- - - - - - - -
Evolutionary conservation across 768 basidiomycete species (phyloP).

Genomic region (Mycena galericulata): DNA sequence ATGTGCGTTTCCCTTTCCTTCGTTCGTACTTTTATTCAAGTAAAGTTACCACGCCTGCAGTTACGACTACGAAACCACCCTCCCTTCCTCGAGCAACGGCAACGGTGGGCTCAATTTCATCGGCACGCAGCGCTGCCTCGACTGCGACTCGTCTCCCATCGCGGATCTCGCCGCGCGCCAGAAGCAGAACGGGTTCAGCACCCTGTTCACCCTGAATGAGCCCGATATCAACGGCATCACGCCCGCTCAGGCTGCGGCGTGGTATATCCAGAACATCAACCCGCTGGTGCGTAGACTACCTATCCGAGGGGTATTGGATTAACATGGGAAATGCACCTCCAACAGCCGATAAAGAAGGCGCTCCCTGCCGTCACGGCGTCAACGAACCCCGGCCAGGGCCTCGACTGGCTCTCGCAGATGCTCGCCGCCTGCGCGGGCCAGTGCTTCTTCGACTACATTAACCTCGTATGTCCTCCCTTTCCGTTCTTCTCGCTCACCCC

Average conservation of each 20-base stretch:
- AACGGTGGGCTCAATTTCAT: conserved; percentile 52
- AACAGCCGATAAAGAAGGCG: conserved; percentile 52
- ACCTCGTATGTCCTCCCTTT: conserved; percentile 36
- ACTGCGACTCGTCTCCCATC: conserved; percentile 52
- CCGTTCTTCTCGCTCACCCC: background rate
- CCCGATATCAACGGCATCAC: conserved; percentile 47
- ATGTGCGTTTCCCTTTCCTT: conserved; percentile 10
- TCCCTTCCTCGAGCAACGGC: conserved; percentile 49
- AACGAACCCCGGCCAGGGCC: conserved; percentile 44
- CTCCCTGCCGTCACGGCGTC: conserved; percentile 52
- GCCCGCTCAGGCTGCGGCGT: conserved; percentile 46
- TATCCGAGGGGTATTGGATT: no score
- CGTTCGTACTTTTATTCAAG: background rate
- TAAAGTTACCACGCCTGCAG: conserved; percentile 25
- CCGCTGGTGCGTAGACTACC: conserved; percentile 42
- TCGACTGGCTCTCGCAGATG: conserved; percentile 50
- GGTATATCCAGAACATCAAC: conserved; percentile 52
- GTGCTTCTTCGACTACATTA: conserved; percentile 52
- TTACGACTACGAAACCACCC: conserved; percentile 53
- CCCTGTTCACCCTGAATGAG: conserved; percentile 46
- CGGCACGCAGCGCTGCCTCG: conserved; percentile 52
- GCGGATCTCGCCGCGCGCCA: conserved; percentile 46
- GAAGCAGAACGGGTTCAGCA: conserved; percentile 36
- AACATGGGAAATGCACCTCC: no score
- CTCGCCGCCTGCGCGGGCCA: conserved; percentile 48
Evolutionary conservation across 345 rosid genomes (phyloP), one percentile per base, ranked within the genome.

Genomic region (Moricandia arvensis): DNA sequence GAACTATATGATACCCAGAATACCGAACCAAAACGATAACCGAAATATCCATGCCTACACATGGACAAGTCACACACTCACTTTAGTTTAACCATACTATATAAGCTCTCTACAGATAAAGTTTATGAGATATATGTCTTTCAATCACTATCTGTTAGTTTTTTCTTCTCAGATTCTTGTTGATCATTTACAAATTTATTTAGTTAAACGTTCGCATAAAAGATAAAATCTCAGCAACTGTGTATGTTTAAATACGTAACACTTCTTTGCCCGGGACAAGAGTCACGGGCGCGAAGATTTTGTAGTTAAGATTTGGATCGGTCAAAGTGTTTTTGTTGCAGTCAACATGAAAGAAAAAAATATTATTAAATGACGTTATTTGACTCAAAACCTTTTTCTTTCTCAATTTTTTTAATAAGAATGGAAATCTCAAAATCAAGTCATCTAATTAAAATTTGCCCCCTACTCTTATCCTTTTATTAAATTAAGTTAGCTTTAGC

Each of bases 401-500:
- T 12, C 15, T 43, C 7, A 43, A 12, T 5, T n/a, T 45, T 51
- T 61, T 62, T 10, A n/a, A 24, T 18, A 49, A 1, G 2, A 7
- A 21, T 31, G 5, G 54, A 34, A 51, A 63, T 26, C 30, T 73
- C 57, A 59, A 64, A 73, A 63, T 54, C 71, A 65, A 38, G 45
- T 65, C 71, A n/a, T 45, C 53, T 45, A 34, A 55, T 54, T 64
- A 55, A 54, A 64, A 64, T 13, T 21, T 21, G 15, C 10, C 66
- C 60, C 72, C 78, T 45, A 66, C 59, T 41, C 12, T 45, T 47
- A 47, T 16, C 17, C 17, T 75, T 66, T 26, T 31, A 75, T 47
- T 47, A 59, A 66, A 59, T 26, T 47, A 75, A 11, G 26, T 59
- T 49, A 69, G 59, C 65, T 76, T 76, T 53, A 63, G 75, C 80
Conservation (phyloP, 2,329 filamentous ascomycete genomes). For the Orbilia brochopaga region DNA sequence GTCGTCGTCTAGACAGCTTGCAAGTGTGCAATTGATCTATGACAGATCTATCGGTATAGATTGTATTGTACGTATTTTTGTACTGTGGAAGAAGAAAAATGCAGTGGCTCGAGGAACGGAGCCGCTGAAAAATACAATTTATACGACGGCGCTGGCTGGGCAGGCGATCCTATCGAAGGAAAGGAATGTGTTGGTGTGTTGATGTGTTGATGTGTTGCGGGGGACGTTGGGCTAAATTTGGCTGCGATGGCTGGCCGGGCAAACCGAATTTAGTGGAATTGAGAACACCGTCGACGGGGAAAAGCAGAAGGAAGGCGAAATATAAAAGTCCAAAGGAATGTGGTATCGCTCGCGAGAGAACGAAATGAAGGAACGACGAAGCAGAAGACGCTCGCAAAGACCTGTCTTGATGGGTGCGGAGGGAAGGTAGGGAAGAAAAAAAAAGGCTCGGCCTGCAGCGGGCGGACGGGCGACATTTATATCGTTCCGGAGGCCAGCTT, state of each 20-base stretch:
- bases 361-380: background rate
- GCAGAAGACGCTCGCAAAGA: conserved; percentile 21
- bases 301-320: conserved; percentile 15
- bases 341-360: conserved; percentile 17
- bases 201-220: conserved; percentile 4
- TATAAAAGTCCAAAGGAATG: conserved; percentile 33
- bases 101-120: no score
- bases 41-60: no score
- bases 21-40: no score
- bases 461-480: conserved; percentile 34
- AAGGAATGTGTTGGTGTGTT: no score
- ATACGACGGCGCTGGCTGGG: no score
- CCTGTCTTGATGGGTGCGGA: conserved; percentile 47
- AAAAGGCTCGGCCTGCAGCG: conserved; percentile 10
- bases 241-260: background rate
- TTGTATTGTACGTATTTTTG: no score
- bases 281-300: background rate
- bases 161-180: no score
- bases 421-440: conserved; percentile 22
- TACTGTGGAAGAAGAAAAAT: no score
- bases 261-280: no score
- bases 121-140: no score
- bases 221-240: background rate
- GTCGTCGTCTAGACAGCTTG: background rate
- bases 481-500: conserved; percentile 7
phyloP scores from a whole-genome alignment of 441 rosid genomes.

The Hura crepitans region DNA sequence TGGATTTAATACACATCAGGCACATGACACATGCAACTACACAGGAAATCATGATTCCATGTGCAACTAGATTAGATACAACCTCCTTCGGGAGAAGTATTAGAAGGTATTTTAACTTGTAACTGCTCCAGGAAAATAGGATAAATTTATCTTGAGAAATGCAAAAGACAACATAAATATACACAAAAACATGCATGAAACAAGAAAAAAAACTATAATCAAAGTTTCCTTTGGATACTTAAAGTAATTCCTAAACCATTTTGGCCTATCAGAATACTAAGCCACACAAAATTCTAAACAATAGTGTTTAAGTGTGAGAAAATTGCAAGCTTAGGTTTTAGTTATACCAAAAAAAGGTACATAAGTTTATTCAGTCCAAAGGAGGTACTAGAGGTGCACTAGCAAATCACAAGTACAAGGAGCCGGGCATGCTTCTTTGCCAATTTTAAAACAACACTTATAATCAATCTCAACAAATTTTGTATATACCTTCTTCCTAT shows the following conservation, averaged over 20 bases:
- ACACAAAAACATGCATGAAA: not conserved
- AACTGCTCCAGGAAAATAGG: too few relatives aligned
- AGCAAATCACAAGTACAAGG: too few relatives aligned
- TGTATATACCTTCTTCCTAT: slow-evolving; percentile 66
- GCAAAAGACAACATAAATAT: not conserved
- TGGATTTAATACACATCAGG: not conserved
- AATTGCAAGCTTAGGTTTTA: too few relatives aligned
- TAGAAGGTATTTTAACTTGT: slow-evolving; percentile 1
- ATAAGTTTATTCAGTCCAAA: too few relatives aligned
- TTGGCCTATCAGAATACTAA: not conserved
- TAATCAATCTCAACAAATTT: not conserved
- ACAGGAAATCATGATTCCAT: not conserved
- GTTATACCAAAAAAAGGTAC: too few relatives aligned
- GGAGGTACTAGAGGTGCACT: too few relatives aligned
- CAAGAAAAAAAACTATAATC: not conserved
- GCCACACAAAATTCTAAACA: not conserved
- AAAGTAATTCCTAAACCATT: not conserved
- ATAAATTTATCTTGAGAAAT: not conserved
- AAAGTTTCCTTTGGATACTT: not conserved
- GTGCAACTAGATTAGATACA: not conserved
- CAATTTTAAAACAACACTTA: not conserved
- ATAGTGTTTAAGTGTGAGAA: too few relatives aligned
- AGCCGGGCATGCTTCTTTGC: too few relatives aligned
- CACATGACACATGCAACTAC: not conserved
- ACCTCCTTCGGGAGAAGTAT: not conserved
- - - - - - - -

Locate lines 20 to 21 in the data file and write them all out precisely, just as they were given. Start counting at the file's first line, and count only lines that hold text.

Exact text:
- GGTATATCCAGAACATCAAC: conserved; percentile 52
- GTGCTTCTTCGACTACATTA: conserved; percentile 52